Hummingbird Migration in Full Swing

Friday, September 14, 2012 - 9:15am

Levi Perez is an avid bird watcher and can be seen at the World Birding Center in Edinburg up to two times a week.  But recently, he's come to catch a glimpse of some new visitors.

"I've been coming to take pictures of the hummingbirds because they've been swarming in," said Perez.

It's the peak of hummingbird migration and the species we're seeing the most in the valley is the Rubythroated hummingbird.

"They usually like to do trans-gulf migration which means they migrate over the gulf of Mexico through the water," said environmental educator, Monica Barrera.

Barrera says we're seeing an increase in numbers because of the drought.  They're not able to find the food necessary to make the long trip.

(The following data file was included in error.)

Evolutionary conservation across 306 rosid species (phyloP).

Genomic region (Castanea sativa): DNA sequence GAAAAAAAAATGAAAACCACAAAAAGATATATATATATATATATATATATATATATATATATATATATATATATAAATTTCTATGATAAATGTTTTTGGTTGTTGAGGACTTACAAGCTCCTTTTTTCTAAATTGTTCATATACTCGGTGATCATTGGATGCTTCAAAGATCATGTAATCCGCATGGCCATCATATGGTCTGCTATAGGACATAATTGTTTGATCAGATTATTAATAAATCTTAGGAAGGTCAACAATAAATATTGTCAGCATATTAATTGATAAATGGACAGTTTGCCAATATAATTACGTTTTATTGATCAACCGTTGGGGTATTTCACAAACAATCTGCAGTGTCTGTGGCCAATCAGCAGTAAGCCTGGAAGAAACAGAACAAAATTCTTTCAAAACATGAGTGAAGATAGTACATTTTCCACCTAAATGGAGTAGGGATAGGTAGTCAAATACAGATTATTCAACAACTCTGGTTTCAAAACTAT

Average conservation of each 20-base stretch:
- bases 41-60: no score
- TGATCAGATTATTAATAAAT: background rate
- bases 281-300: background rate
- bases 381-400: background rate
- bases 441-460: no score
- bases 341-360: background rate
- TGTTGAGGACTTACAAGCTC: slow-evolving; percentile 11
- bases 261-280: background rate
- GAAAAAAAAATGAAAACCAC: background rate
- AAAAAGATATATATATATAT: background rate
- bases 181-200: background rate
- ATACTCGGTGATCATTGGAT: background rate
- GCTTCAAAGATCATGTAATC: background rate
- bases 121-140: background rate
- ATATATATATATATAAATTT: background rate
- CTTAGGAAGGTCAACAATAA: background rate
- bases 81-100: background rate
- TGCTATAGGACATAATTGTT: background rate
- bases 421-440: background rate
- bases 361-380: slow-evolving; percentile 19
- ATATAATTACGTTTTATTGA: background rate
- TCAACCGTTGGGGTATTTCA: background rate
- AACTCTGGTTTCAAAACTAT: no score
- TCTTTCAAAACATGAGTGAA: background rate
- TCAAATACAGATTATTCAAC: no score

"A lot of them are starting to take the land route that way they have stops like our habitat to feed and gain their energy," said Barrera.

Chances are you'll see at lease three different species including the Black Chinned and the year-round resident, the Buffbelly. Putting up a feeder is a good way to attract these hummers to your neck of the woods, but you might want to stay away from store-bought food.

"It's believed that the red in the dye will attract more hummingbirds, since they are attracted to red, but the red dye actually does more harm than good," said Barrera.

You can make your own hummingbird feeder solution by simply adding one part sugar to four parts water. Be sure to refrigerate any solution that may be leftover.

"I put my feeder up last year . It took a while for them to, maybe a couple of weeks to get used to it and now I get a bunch of them at one feeder," said Barrera.

If you don't have a feeder, you can do as Perez does and visit the center to soak in the sights.

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